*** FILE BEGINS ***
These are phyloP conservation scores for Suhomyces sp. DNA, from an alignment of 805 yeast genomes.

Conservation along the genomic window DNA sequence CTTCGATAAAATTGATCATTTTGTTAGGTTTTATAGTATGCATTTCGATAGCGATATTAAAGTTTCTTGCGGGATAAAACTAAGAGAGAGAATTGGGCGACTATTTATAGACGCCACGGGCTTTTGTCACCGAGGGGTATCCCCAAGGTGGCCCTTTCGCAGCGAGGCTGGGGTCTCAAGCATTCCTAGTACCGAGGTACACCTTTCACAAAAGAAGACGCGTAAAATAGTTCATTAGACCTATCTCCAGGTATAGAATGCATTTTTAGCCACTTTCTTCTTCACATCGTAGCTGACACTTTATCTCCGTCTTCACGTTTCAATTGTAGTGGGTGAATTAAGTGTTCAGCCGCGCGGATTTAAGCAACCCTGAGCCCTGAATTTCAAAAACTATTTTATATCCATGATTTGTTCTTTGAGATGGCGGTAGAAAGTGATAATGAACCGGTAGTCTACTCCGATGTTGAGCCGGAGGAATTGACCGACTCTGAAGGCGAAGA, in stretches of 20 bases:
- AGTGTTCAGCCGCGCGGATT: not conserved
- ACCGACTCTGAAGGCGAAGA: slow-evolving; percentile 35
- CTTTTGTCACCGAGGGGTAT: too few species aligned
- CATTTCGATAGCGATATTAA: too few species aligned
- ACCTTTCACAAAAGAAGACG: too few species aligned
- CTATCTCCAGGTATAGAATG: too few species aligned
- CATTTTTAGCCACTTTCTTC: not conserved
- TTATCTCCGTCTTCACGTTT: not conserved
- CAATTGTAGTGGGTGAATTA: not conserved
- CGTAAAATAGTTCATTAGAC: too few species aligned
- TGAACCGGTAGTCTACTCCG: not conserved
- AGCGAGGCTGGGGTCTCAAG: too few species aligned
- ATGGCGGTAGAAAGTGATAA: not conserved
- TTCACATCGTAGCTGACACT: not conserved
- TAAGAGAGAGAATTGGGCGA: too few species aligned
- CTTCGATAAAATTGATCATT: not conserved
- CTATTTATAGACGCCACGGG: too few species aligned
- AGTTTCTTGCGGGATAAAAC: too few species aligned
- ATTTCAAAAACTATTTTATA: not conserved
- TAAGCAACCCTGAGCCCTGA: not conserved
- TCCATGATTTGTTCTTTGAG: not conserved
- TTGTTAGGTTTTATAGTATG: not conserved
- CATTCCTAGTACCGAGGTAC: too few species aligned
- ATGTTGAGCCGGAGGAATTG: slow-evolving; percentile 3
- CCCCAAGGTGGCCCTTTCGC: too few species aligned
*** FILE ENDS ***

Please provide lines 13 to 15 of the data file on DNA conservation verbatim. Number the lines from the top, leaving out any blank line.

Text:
- TGAACCGGTAGTCTACTCCG: not conserved
- AGCGAGGCTGGGGTCTCAAG: too few species aligned
- ATGGCGGTAGAAAGTGATAA: not conserved